8 Tenn. L. Rev. 106 (1929-1930)
Tennessee Income Tax Law of 1929, The; Trotter, T. O. Jr.

handle is hein.journals/tenn8 and id is 110 raw text is: TENNESSEE LAW REVIEW

OF 1929
The State of Tennessee, during its long existence, has seen
many different kinds of taxes assessed against its citizens: land
taxes, personalty taxes, inheritance taxes, privilege taxes, fran-
chise taxes, luxury taxes, tobacco taxes, road taxes, poll taxes,
etc. But in April of the year 1929 a new tax made its ap-
pearance, the Hall Income Tax Law. Of course, the citizens
of Tennessee had long been accustomed to the existence and op-
eration of the Federal Income Tax Laws, and they knew too,
that some of their sister States had lexied taxes on income.
Further, the more astute of them knew that there was a pro-
vision in the Constitution of the State of Tennessee authoriz-
ing the passage of income tax legislation. But never, until
April 10, 1929, had the citizens of the State seen on their own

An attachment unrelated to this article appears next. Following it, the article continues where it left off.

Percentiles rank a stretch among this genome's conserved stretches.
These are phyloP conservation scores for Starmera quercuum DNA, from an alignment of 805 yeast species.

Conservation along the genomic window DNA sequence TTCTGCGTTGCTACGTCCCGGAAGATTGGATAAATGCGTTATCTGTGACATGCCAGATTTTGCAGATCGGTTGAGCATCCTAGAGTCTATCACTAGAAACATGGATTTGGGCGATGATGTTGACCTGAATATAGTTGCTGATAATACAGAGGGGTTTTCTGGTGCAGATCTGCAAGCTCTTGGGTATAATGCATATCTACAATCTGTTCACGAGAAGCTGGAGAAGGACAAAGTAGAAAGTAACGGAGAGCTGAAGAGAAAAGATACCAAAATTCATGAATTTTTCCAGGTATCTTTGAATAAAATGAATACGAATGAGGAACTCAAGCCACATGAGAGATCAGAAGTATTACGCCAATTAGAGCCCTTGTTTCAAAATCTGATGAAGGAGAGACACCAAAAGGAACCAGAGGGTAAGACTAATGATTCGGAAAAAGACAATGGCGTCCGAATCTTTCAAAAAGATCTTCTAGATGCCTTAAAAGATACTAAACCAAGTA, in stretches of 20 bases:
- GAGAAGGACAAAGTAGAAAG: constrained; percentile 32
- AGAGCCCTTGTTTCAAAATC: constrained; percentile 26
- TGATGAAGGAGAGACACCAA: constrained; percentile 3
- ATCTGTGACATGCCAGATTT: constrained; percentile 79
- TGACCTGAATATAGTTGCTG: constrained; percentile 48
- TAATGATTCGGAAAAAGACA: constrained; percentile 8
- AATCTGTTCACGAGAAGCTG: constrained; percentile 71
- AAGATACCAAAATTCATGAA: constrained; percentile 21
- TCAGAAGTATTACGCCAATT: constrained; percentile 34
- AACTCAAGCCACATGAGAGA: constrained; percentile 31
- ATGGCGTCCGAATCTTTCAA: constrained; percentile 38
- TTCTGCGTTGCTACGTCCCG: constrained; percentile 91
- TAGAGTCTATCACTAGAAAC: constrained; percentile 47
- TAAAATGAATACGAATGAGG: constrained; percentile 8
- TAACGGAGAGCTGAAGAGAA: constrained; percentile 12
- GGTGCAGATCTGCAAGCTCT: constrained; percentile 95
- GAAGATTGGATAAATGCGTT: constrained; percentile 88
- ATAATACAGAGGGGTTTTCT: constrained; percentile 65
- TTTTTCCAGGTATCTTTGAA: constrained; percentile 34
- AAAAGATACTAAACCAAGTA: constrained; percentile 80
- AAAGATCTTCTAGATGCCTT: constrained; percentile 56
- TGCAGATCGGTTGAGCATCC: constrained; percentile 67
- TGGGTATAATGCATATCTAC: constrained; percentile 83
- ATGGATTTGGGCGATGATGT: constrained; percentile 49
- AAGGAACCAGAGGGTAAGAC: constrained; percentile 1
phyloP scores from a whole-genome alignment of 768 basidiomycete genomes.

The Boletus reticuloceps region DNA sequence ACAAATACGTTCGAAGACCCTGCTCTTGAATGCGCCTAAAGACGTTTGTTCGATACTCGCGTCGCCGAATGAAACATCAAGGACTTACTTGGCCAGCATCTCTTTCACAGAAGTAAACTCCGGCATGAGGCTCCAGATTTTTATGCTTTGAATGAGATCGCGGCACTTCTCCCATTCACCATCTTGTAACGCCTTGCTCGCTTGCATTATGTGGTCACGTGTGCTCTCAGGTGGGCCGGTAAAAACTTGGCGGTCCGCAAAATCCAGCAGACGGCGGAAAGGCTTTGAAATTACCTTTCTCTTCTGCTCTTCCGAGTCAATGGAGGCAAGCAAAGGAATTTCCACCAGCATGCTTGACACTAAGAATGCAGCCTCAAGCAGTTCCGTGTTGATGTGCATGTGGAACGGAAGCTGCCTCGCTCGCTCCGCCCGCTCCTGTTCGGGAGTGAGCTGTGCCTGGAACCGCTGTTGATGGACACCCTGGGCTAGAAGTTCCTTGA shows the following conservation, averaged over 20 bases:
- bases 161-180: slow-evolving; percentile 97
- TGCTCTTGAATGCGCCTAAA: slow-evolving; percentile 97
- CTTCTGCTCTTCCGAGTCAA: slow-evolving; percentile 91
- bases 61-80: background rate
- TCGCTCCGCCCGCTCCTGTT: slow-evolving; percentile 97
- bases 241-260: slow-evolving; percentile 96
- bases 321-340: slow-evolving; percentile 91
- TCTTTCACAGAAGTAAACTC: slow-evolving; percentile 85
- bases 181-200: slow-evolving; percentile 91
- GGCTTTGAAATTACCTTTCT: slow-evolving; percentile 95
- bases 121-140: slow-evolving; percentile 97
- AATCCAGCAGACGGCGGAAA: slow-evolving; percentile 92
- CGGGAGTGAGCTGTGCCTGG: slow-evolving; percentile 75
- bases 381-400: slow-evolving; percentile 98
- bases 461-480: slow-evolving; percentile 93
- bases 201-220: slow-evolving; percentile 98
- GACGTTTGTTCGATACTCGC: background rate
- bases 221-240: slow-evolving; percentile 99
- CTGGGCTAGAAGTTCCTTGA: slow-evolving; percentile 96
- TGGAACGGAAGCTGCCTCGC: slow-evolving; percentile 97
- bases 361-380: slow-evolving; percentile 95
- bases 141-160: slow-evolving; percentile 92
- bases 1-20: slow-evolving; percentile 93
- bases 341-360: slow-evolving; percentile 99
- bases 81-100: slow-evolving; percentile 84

statute-books an Act providing for the taxation by the State
of Tennessee of the incomes of its citizens. This new statute
naturally caused a vast amount of comment throughout the
State: What did its ambigious clauses really mean? What pres-
ent taxes did it replace and what ones did it merely supple-
ment? What forms of income did it include? What assurance
did the taxpayers have that its rate would not be increased each
year? Were the legislators at Nashville seeking to test the
truth of the axiom that the power to tax is the power to
destroy? Would it definitely put an end to tax-evasion, or
would it merely open the door to new forms of chicanery on
the part of taxpayers? Would its ultimate effect be to increase
or decrease the total amount of taxes which the State would
wring from its subjects?
These and many other questions arose as soon as Governor

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